This week in Israeli history: Jan. 13-19

Israeli President Chaim Herzog accepts the credentials of Spain’s ambassador to Israel, Pedro Lopez Aguirrebengoa, in Jerusalem on April 14, 1986. Photo: Nati Harnik, Israeli Government Press Office

Center for Israel Education

Jan. 13, 1898 — Zola Accuses French of Antisemitism

L’Aurore publishes a 4,500-word front-page letter from Emile Zola under the headline “J’Accuse” (“I Accuse”), in which the acclaimed writer charges French President Felix Faure and his government with antisemitism in the Dreyfus Affair. Zola points out the many flaws in the treason conviction of army Capt. Alfred Dreyfus in 1894 and mocks the acquittal of the true spy, Maj. Ferdinand Esterhazy, in a recent sham trial.

Jan. 14, 2018 — Netanyahu Visits India

Benjamin Netanyahu pays the first state visit to India by an Israeli prime minister in more than 15 years, reciprocating a trip to Israel by Indian Prime Minister Narendra Modi in 2017. Netanyahu meets with government, military and business leaders in an effort to continue expanding bilateral trade, which has grown more than 20 times since the two countries normalized relations in 1992. He also visits India’s small Jewish community.

Jan. 15, 2014 — Israel Joins CERN as Full Member

A flag-raising ceremony at the Geneva headquarters of the European Organization for Nuclear Research marks Israel’s new status as the 21st full member of the 60-year-old organization known as CERN. Deputy Prime Minister Avigdor Liberman is given a tour of the Large Hadron Collider, the world’s largest particle accelerator. Israeli scientists first worked with CERN in 1991, and Israel became an associate member in 2011.

Jan. 16, 1948 — Convoy of 35 Is Slaughtered

All 35 Haganah soldiers in a convoy bringing supplies to the blockaded Gush Etzion settlements are killed in a day of fighting with Arab troops. The Convoy of 35 is trying to bring relief on foot to Gush Etzion after motorized efforts fail, but the mission is foiled when Arab civilians spot the convoy around dawn. Nearby British troops do not intervene in the battle but report that the Arabs mutilate the Jewish bodies.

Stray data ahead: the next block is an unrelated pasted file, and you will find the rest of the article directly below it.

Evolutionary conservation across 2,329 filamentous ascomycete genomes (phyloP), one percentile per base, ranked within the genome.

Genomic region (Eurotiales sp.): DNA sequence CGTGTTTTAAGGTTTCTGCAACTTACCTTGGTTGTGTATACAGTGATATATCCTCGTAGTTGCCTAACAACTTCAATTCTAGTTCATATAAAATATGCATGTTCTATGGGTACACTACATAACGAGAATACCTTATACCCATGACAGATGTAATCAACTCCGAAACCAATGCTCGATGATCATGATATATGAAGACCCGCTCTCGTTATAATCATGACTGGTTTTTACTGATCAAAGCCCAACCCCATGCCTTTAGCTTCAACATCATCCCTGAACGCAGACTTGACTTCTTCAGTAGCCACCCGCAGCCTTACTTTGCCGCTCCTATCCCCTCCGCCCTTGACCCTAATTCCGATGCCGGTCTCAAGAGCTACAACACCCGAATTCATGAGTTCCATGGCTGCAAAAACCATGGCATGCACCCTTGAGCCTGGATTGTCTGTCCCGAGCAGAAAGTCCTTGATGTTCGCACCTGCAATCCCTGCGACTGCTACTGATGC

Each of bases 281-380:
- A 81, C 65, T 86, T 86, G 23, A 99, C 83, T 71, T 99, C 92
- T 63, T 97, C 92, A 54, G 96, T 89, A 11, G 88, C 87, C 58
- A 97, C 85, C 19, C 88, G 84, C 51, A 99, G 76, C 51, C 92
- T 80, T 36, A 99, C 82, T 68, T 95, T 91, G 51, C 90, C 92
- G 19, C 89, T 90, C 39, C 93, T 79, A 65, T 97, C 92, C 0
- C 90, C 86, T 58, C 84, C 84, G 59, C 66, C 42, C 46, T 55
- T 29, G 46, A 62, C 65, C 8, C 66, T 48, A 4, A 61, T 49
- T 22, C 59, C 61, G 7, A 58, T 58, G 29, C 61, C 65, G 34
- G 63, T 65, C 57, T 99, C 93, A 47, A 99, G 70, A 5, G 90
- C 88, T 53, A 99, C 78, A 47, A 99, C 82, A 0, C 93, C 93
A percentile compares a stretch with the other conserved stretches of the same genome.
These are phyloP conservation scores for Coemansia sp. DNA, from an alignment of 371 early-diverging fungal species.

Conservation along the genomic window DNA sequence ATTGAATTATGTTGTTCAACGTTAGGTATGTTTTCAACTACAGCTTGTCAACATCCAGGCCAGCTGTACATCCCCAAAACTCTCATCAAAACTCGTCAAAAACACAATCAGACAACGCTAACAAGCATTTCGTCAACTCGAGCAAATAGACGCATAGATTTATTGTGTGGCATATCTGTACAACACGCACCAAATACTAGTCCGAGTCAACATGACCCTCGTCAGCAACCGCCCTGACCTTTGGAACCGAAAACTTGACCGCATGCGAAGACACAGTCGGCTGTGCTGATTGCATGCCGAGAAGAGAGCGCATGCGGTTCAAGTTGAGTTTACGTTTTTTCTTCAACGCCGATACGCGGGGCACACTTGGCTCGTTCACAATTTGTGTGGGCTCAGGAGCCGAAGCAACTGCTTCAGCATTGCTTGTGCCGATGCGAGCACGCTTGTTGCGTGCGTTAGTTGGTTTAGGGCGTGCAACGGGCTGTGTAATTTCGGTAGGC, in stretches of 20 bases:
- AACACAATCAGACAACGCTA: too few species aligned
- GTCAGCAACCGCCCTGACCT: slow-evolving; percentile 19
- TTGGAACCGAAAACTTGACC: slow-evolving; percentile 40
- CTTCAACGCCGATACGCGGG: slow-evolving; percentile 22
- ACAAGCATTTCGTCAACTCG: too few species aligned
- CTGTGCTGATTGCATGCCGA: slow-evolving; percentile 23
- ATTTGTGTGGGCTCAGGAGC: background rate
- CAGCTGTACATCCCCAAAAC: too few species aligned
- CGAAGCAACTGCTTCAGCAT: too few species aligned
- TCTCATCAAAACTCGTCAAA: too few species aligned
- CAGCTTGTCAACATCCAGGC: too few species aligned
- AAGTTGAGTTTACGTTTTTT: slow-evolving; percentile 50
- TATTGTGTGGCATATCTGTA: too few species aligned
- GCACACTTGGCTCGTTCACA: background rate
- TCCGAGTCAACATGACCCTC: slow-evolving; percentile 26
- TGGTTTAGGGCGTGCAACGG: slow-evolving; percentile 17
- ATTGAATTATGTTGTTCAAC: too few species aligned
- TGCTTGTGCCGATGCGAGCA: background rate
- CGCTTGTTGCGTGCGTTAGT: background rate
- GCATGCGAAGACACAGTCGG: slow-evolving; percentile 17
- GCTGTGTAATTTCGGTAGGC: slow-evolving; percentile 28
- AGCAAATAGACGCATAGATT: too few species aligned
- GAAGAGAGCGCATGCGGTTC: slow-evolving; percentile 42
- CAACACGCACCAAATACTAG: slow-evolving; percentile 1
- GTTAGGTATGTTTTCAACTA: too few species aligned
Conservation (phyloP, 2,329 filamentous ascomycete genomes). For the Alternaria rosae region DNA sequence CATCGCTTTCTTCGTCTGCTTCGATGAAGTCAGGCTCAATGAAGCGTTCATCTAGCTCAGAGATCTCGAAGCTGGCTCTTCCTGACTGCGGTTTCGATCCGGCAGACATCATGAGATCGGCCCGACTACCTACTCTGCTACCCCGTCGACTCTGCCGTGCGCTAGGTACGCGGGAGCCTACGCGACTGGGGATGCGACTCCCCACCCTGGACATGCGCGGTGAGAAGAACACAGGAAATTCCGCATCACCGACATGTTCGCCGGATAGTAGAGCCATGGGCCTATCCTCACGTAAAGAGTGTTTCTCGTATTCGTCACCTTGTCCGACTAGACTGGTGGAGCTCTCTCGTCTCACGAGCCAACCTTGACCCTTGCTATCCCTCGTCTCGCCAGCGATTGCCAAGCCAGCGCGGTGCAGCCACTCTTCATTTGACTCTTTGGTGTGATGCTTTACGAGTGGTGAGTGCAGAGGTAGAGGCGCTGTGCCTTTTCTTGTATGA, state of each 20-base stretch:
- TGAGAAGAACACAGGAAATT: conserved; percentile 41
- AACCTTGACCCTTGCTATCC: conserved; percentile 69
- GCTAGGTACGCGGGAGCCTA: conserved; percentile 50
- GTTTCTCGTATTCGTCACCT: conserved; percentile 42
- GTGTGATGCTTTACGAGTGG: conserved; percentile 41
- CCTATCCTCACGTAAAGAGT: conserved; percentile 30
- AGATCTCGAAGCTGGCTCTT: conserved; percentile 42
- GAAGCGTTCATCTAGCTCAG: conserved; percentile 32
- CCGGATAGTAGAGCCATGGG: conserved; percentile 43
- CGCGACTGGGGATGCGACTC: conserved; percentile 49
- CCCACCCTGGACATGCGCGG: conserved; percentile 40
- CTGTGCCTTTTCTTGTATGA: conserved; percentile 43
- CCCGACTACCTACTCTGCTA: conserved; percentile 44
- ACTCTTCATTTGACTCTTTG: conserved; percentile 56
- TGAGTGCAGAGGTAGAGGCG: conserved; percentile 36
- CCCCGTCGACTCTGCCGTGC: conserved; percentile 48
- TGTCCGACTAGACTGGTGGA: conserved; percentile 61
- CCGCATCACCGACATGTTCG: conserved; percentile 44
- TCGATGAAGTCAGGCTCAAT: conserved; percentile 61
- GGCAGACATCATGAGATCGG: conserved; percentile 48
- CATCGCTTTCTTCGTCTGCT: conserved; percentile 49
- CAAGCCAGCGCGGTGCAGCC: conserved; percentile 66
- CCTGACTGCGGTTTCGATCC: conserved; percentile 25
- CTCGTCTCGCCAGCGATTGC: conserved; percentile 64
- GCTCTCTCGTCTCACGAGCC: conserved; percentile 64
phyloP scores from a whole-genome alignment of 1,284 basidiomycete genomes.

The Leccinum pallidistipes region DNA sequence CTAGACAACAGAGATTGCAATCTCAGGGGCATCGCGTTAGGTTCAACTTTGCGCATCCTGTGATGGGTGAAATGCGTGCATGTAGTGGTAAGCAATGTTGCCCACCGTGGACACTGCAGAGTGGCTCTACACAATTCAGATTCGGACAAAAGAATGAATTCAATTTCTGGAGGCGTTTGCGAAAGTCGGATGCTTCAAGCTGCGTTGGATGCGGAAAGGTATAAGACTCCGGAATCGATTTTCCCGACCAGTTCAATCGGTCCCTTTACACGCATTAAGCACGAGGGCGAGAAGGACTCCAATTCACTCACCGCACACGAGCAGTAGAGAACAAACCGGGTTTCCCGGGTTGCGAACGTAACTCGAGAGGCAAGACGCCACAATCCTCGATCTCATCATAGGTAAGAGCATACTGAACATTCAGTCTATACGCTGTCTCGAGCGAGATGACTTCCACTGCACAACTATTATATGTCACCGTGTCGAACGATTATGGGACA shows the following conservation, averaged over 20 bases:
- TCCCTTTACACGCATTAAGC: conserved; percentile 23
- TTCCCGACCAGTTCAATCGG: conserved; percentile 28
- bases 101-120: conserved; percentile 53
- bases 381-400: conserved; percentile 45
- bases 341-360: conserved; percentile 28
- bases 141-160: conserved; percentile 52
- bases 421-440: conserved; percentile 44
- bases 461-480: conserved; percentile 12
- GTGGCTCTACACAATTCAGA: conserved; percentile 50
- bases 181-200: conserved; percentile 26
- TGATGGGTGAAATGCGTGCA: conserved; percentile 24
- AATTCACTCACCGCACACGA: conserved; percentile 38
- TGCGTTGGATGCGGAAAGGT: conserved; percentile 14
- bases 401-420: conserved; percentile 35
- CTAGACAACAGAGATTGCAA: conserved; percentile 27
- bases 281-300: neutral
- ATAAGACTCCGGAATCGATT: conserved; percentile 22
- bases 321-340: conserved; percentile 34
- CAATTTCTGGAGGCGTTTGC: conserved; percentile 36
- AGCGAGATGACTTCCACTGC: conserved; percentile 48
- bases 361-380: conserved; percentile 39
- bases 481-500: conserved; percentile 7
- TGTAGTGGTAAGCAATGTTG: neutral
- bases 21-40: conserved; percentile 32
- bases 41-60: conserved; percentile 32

Jan. 17, 1986 — Israel, Spain Establish Diplomatic Ties

Spain becomes the last Western European nation to open formal diplomatic relations with Israel, which Spain previously did not officially recognize. Establishing ties with Israel is a condition for Spain to gain admission to the European Community, the precursor to the European Union. Spain keeps the Arab League informed of its plans, pledges continuing close ties to the Arab world and denounces Israeli occupation of Palestinian lands.

Jan. 18, 1906 — Bezalel Art School Opens

Forty women, chosen from a pool of 400 applicants, begin studying painting, drawing and tapestry as the first class of the Bezalel School of Arts and Crafts in Jerusalem. The school aims to teach crafts to the people of Jerusalem, develop original Jewish art, and find a visual expression for national and spiritual Jewish independence. The school was the idea of sculptor Boris Schatz and won the Seventh Zionist Congress’ approval in 1905.

Jan. 19, 1990 — Justice Goldberg Dies

Arthur Goldberg, a former labor secretary and U.S. Supreme Court justice, dies at home in Washington at age 81. The Chicago native was a labor lawyer before President John F. Kennedy named him labor secretary in 1961, then appointed him to the Supreme Court the next year. Goldberg became U.N. ambassador in 1965 and helped draft and push through U.N. Security Council Resolution 242 after the June 1967 Middle East war.

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